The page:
Pressure from all sides
If Jarvis St is not quite part of the Village, it is at least a close relative, the gaybourhood’s rebellious younger brother. Or, to switch metaphors entirely, Jarvis is a release valve — a neighbouring hood with a large queer population, but slightly lower rent.
The strip is rougher around the edges than the Church-Wellesley neighbourhood, but the Jarvis Street Streetscape Improvement, which earned environmental approval early this year, seems bent on changing that.
So far, debate over that plan has focused — relentlessly — on traffic. It’s true that the plan calls for bike lanes, but with only two minutes of added driving time expected during rush hour, it’s not exactly a pedestrian takeover.
Rather, mock-ups imagine Jarvis as a Richard Florida–style “cultural corridor,” anchored by the National Ballet School and Rogers’ headquarters and lined with granite curbs, bronze sidewalk inlays, trees, planters and sidewalk light fixtures.
Filed under Features, Xtra!
Campus police officers stood by two miniature stop signs set up outside the Sid Smith building, stopping cyclists as they passed southbound on St. George yesterday afternoon.
But though they were pulled over by the cops, no one was getting in trouble.
“We’re doing an educational bike spot check,” says Veronica Amodeo, bike coordinator for the U of T police. “It’s not enforcement related…we’re not giving out tickets or fines.” Instead, they are telling cyclists about potential tickets they could be getting, as part of Safety Week, run by campus police.
The Bike Chain opens amid fanfare
A party of music, food, and bike races on the SAC lawn yesterday launched The Bike Chain, a student-run bicycle repair shop that will operate out of OISE’s underground parking lot.
“The barriers to bicycle commuting at U of T and in Toronto are enormous,” said one of the coordinators, Carlene Martin, in a press release.
The Bike Chain will aim to break down those barriers with workshops on bicycle maintenance and repair. Experienced mechanics will be on standby with tools every weekday afternoon to teach students and faculty, and do repairs with bike parts sold at cost.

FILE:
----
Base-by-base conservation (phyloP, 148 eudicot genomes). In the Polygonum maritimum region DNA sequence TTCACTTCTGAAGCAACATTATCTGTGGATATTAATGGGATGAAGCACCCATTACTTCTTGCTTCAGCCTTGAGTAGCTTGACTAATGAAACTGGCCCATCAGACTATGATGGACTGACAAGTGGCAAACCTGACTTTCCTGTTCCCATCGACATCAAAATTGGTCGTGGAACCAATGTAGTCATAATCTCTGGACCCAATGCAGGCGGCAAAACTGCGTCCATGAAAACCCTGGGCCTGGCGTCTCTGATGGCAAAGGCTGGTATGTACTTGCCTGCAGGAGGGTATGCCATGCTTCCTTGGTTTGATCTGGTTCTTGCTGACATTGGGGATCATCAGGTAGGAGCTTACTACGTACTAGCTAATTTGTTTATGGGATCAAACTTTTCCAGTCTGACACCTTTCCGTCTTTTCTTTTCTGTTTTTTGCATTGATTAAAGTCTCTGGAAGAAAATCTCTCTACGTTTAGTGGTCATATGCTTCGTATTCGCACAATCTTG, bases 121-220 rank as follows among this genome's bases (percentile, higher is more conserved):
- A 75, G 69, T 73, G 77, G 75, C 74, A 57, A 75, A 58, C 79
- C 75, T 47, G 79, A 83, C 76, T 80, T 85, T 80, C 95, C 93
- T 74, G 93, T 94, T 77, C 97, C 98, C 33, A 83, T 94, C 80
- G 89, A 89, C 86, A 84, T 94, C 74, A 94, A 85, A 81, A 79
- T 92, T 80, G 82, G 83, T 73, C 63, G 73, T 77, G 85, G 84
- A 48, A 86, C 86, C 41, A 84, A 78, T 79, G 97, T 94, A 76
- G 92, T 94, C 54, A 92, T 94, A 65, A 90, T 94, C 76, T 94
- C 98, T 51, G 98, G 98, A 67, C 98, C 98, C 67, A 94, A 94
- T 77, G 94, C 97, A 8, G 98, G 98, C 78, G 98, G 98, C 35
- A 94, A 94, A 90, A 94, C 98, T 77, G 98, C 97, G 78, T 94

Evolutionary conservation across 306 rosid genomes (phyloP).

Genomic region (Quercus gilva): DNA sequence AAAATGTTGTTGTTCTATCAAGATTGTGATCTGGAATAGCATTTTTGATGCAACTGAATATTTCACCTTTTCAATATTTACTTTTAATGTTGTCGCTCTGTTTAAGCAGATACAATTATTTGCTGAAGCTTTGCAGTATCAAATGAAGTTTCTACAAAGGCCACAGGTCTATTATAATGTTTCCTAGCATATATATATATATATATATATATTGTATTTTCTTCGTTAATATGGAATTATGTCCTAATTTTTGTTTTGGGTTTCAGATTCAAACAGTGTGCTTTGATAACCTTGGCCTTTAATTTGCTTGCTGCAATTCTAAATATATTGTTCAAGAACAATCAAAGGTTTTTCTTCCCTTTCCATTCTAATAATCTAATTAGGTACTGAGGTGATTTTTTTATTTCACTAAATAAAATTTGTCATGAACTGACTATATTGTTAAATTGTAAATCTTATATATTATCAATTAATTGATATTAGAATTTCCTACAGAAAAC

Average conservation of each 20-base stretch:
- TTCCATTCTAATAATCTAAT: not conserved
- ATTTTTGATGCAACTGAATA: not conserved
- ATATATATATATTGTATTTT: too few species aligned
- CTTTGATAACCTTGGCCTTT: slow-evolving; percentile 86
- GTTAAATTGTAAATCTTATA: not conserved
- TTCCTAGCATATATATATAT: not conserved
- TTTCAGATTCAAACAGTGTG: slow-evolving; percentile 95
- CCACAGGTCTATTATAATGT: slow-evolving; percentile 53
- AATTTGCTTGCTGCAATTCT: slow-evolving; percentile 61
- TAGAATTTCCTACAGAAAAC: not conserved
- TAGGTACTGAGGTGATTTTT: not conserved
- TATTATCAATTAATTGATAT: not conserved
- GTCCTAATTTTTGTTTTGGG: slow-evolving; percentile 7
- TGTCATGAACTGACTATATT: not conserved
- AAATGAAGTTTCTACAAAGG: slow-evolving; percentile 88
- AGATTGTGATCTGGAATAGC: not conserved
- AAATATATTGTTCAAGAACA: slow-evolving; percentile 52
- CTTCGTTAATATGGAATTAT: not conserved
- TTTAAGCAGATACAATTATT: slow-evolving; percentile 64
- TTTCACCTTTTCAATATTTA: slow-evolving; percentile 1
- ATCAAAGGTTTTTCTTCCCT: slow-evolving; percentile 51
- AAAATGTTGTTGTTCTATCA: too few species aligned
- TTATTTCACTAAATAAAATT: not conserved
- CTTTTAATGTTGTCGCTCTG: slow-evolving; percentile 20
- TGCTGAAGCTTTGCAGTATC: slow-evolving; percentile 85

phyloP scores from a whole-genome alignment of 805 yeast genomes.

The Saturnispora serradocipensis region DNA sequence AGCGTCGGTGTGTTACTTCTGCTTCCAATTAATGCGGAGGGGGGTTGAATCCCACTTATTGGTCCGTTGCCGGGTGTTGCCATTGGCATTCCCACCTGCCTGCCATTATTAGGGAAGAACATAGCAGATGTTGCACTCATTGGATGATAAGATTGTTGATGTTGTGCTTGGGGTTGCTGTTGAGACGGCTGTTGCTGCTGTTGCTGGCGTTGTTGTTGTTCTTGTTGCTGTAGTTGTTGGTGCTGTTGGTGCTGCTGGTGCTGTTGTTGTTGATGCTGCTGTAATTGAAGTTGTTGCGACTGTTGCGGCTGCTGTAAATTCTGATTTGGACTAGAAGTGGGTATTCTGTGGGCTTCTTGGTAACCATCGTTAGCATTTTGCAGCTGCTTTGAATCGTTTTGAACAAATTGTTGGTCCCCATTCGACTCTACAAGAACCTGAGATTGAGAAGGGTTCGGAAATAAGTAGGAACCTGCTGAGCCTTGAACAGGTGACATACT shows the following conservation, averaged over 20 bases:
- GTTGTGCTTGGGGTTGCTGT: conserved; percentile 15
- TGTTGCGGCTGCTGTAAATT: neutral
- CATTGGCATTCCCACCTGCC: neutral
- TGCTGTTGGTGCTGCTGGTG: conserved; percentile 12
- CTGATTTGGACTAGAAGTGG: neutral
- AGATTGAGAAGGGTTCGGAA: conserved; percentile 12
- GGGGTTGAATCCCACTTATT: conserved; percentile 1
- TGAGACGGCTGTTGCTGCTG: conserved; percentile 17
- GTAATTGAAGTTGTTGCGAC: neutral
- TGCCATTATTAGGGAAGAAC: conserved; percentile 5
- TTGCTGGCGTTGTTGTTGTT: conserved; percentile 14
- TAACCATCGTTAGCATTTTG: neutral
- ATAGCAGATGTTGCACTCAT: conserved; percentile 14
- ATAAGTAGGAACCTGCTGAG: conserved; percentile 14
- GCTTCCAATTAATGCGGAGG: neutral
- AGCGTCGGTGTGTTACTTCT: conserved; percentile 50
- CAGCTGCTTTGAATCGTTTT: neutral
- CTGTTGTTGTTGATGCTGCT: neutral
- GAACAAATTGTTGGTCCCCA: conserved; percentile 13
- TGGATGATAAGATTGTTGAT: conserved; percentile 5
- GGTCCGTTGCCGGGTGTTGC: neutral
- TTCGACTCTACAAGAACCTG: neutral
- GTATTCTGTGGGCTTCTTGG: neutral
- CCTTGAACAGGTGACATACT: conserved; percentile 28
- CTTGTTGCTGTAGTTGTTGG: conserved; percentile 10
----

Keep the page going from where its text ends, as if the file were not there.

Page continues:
THE ANNEX – A bus, a bike rack and my bicycle; all of the ingredients are on the platform at Bathurst station, I’m just not sure how to put them together. I’m trying out the bus-mounted bike racks that have been installed on 98 buses spread over five (soon to be six) TTC routes for a one-year pilot program. Each bus can carry two bikes at a time, and they ride for free. But as many times as I read the pamphlet on which handle to pull when, I can’t figure out how I’m supposed to get my battered CCM on transit.
I wave my intention to the driver. Then I wave again, in confusion. In an act that seems well above the call of duty, he gets off to give me a tutorial. I learn to pull a handle up slightly to unlock the rack, fold it out towards the ground, place my wheels in two grooves and pull a black foam-covered U over my front wheel.
Filed under Eye Weekly, News
City cyclists all have first- or second-hand stories to tell about accidents, close calls, car doors and other perils of urban cycling. Derek Chadbourne, a member of Advocacy and Respect for Cyclists (ARC) is no exception. Chadbourne’s friend was thrown off his bike after hitting a particularly large pothole near Adelaide and Victoria. The accident destroyed his front wheel, but he got off with a few bumps and bruises. You could call this good luck — at least he didn’t find himself underneath a passing vehicle.
It’s a situation that wouldn’t surprise Daniel Egan, the city’s manager of pedestrian and cycling infrastructure.
“I’ve talked to lots of cyclists who’ve hit a pothole and crashed,” he says.
Potholes are inconvenient in a car. Rough roads also cause wear and tear on the vehicle. But on a bicycle, potholes are downright dangerous.
Filed under Eye Weekly, News